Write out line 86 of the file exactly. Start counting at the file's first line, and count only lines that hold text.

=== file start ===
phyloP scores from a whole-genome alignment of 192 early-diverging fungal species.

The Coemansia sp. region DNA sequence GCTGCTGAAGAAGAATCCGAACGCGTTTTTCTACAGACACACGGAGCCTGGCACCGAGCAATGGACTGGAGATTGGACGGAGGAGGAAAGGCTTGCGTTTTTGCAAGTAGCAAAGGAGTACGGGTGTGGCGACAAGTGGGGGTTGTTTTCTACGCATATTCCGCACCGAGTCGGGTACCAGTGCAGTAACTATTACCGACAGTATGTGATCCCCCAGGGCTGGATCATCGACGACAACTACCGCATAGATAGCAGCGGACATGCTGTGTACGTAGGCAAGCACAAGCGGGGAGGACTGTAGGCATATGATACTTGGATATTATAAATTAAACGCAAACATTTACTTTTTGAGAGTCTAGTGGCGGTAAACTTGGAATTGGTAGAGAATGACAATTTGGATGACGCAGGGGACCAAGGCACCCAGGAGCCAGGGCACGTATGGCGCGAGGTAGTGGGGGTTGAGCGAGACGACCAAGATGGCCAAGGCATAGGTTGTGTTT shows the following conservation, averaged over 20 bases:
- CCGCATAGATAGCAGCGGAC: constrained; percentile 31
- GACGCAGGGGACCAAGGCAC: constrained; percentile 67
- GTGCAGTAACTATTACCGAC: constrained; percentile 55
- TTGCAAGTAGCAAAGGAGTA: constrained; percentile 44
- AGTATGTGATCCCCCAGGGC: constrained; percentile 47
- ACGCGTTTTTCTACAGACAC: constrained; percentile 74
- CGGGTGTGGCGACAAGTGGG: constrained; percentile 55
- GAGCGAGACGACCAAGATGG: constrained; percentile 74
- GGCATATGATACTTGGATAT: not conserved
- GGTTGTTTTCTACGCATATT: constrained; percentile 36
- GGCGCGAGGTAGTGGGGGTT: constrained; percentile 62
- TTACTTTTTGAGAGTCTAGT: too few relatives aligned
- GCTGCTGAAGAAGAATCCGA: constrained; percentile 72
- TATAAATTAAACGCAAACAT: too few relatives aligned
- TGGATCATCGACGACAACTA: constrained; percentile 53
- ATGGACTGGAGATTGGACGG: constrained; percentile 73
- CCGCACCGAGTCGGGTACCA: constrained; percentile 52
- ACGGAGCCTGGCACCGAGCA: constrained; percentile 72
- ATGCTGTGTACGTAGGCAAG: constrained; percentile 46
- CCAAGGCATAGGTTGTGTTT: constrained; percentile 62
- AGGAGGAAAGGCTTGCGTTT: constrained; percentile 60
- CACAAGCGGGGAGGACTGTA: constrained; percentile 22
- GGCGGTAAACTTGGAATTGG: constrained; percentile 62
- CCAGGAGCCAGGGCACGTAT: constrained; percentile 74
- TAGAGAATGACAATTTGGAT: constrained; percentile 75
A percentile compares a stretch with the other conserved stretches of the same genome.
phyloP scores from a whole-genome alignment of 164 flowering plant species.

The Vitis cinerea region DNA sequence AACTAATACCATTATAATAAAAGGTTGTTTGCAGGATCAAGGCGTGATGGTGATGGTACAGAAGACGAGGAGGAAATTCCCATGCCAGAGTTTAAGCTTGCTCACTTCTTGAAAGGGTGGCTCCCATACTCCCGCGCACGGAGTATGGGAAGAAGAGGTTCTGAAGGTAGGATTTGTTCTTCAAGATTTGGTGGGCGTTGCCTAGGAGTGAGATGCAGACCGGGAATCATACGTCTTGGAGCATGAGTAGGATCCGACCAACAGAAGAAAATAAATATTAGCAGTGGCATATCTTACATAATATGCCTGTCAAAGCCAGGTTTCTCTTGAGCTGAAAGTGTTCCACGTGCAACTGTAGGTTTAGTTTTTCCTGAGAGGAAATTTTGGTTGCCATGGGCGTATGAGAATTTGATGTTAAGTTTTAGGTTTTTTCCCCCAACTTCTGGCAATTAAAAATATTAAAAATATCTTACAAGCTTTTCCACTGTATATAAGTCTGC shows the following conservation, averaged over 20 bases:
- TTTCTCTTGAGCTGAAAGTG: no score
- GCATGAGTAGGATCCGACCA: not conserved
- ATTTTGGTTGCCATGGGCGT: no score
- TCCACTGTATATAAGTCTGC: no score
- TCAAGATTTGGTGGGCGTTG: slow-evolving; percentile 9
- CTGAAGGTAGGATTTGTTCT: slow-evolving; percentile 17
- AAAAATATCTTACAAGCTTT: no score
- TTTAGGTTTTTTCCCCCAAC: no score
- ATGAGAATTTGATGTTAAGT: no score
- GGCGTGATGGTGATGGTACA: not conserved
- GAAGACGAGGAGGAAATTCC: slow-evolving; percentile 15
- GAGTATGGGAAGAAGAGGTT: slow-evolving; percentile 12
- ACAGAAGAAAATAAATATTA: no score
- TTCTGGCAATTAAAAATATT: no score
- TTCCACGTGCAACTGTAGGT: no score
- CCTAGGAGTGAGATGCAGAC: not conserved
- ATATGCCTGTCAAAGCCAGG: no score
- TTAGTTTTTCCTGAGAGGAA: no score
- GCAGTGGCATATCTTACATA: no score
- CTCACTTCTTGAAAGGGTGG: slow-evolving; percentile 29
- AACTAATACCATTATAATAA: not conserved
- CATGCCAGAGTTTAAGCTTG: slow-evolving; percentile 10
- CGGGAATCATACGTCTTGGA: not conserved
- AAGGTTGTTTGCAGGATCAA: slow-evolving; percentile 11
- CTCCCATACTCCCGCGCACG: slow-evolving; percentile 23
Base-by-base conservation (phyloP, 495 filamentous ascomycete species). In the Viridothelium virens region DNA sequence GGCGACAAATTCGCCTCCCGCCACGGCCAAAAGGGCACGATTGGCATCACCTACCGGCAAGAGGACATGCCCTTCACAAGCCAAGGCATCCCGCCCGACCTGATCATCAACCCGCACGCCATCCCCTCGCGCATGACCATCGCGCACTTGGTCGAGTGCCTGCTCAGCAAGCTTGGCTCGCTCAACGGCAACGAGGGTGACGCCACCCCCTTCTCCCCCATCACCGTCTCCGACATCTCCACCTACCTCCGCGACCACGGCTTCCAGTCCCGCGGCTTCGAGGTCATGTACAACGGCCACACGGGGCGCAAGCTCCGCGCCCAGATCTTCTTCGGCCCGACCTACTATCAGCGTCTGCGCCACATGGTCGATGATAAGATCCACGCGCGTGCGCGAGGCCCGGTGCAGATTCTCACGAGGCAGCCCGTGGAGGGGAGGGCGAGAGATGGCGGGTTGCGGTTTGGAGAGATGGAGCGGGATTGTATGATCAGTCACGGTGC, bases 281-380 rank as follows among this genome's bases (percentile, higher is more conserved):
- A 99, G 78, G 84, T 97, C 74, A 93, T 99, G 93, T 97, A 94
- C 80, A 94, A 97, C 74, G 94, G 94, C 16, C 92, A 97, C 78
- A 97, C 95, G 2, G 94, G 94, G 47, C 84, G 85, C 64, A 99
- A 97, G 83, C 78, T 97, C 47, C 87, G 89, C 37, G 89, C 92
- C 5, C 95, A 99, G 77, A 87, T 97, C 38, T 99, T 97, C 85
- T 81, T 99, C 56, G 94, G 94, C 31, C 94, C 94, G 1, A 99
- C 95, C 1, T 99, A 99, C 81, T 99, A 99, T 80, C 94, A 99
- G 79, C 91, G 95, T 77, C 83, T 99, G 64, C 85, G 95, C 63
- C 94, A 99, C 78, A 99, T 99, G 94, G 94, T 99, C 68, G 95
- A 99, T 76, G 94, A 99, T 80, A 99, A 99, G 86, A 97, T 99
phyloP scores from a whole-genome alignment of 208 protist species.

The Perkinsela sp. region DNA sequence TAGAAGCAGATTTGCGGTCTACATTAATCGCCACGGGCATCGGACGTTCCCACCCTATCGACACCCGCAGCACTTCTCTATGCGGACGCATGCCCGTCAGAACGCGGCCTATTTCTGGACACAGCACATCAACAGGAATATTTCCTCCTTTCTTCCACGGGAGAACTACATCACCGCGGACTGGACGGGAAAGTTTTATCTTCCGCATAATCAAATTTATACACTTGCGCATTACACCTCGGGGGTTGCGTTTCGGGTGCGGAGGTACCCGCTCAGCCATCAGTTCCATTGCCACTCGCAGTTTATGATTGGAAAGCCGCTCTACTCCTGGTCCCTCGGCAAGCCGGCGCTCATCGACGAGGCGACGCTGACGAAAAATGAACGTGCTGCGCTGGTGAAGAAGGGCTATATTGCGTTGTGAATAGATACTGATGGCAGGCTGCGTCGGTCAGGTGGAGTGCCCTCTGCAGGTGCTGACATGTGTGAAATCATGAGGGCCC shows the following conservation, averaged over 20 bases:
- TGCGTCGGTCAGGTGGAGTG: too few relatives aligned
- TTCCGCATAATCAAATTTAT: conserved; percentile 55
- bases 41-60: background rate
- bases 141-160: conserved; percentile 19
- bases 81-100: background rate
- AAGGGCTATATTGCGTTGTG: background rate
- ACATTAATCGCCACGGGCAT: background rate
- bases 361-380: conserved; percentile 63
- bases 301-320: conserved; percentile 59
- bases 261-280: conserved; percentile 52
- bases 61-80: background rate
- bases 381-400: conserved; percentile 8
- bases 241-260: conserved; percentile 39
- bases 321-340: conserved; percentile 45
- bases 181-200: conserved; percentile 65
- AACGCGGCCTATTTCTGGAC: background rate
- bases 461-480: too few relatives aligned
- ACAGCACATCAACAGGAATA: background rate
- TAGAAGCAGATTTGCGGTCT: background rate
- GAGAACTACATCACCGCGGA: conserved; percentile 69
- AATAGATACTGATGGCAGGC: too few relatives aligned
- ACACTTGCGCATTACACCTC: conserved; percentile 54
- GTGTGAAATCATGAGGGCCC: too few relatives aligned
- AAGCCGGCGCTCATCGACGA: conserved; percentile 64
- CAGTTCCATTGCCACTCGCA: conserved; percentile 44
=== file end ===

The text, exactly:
- ACAGCACATCAACAGGAATA: background rate